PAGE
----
With the now-closed Route 66 Kitchen serving as a backdrop, religious leaders gathered yesterday to urge those responsible for last week's shootout to surrender to police and for those witnesses who aren't cooperating to come forward.
They also pushed for policy makers to consider more "sensible" gun laws, including stricter restrictions and registration requirements.
The small group of clergy said they were saddened by the city's tarnished image after graphic video of the Oct. 8 shooting hit the national airwaves.
Cedric Brock, pastor of Mount Nebo Church on North Detroit Avenue and president of the Interdenominational Ministerial Alliance, said the incident was "not the norm for Toledo," but instead a "sad situation" that "can be rectified."
"Unfortunately, we're stuck with this … mark on Toledo," he said. "But if we can come together, we'll do what we can to make a difference."
Five men are believed to have been carrying guns inside the small, dark bar on Westwood Avenue when an altercation led to a midnight shootout. No one was injured during the shooting, which police believed involved at least 20 shots.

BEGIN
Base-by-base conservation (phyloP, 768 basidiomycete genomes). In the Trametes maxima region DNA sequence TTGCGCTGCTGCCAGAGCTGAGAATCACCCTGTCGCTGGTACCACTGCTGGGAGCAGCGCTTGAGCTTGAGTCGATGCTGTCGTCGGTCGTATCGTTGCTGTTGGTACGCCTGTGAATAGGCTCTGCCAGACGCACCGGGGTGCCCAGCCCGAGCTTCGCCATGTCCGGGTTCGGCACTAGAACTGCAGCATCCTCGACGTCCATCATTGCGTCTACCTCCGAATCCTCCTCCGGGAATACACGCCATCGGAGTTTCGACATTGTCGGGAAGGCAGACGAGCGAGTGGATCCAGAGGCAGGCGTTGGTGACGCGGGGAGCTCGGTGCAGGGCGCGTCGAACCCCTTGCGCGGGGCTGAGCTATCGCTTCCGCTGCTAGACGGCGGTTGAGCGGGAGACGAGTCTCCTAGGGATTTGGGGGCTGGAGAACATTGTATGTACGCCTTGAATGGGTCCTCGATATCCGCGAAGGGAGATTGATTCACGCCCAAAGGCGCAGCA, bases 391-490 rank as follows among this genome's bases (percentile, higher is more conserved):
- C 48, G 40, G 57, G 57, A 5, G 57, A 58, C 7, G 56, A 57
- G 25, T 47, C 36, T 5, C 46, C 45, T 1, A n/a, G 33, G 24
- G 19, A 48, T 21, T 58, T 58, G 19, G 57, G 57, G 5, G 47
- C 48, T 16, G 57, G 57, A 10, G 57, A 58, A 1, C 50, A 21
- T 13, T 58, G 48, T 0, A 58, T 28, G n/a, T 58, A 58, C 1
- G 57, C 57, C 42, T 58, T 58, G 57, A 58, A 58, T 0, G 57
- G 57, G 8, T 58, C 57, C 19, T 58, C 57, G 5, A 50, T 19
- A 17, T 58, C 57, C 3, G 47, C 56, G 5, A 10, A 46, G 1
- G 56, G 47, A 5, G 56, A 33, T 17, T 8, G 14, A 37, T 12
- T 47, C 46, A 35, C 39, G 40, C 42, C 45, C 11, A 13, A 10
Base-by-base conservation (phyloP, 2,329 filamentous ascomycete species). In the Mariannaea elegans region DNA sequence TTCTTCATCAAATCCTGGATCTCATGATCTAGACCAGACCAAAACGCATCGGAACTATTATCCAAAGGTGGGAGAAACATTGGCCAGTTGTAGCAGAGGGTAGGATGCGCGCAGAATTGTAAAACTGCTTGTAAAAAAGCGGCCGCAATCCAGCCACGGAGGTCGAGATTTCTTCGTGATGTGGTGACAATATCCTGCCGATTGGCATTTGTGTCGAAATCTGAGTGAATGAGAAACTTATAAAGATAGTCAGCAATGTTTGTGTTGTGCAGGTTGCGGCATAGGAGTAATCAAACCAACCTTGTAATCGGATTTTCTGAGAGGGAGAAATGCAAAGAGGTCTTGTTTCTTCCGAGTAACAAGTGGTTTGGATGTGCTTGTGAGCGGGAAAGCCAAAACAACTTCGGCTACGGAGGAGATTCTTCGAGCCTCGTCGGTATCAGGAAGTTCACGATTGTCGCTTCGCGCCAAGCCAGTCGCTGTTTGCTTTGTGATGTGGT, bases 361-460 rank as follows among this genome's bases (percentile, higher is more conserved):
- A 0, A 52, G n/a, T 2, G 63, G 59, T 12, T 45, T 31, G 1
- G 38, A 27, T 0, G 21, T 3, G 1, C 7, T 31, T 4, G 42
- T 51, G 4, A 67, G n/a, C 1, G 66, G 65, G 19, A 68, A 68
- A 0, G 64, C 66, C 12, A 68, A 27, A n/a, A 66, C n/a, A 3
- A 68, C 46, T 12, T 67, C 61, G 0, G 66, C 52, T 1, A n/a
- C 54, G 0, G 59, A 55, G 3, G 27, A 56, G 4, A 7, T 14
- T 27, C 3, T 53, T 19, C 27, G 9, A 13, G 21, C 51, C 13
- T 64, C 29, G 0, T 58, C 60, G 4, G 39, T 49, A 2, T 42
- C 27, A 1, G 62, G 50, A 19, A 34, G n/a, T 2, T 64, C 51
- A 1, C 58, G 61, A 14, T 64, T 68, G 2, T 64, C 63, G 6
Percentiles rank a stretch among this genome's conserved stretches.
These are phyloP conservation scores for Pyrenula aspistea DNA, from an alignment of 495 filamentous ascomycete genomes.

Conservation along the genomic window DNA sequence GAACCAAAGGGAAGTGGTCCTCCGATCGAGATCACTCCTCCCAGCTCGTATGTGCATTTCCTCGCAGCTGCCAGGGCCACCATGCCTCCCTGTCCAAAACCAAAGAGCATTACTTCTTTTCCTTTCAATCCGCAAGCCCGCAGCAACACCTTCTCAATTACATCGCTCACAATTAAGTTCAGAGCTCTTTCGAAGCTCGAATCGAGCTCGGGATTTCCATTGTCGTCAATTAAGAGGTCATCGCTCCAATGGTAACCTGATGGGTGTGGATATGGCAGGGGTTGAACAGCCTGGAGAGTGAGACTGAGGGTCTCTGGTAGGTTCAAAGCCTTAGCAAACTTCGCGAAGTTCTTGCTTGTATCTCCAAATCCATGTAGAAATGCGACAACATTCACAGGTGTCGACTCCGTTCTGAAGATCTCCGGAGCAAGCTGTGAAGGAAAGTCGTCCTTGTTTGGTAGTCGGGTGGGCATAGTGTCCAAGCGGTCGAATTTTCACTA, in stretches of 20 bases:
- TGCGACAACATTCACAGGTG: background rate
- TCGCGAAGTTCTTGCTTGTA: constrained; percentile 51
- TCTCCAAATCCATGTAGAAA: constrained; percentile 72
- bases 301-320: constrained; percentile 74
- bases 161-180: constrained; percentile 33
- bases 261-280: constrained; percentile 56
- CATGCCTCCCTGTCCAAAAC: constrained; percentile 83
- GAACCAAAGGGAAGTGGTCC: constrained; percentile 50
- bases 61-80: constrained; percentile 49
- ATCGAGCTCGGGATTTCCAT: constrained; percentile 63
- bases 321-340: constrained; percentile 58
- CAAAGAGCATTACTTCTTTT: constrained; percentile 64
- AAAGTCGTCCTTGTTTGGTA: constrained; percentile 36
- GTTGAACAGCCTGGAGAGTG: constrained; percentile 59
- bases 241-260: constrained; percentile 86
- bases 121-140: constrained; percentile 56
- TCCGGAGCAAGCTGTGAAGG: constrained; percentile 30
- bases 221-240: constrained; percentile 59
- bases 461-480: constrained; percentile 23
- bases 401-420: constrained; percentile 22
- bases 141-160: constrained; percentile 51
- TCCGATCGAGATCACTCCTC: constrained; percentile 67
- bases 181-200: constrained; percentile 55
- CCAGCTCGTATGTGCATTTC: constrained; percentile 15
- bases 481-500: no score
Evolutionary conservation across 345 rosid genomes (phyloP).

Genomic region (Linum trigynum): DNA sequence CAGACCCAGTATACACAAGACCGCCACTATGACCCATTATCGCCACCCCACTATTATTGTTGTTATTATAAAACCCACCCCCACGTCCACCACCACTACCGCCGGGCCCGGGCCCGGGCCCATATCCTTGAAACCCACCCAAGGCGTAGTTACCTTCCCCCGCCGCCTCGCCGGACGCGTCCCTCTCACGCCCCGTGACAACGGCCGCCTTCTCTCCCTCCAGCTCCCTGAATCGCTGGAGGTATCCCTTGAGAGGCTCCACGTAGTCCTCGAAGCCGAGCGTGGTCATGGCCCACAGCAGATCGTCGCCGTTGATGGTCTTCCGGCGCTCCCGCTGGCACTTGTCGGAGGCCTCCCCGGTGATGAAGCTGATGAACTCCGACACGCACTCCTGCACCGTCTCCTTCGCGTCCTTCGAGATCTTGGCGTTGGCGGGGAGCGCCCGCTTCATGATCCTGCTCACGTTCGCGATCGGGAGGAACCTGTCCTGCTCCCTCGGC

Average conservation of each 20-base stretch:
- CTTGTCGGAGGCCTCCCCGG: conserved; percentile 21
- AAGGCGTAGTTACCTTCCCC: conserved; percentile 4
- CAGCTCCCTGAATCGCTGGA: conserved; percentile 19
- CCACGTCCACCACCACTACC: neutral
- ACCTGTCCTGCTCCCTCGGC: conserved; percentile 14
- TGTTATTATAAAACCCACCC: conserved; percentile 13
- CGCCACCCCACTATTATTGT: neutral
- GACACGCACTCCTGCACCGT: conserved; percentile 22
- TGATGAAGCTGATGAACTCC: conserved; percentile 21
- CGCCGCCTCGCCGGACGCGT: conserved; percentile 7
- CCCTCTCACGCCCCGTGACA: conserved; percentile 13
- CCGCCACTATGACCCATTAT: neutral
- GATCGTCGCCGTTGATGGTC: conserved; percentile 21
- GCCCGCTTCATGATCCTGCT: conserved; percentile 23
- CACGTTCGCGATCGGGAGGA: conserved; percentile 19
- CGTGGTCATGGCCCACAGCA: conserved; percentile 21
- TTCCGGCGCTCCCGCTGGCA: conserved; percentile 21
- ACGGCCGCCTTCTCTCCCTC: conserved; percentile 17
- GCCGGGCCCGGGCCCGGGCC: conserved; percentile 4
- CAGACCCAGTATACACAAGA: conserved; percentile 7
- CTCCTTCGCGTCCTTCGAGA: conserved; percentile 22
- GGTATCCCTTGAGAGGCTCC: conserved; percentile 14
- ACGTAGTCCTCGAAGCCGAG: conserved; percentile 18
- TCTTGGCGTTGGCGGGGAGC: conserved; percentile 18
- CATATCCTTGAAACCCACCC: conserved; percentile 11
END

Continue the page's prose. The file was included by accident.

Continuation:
In an attempt to identify the suspects, police released the video and asked witnesses to come forward. A lack of cooperation by those in the bar has hindered the investigation, police said.
As of yesterday, police continued to investigate the incident in an attempt to identify suspects.
Vincent Jenkins, the DJ working the night of the shootout, said he talked to police that night but has not been contacted by them since. "I told them once the shooting started, I ran out the door," he said.
Earlier this week, Mayor Carty Finkbeiner publicly announced intentions to shut down the bar so as to send a message that bar owners must be more diligent in ensuring that guns aren't brought into their establishments. Yesterday, Pastor Brock said he is not making a similar demand, only that the message be sent that behavior such as what was caught on video was "unacceptable."
"They do need to turn themselves in. The people who were witnesses do need to come forward," he said, adding it would be "best for the community."
The Rev. D.L. Perryman, pastor of Center of Hope Community Baptist Church on Dorr Street, said it was easier to find a gun in the central city than it was to find fruits or vegetables. He said gun violence is an issue that requires more serious attention.
When asked whether he believed stricter gun laws would have prevented the shooting, the pastor answered that a solution is possible.
"Sensible laws, registration that you're tracking these guns, and a dialogue on a national level where we can solve the problem, talk about the solutions, bring together the best minds from across the country," he answered. "If we can do that and we can sit down and talk about it, we can reach some viable solutions, I think.
"We want to invest in the future of our people and not funerals," he added.
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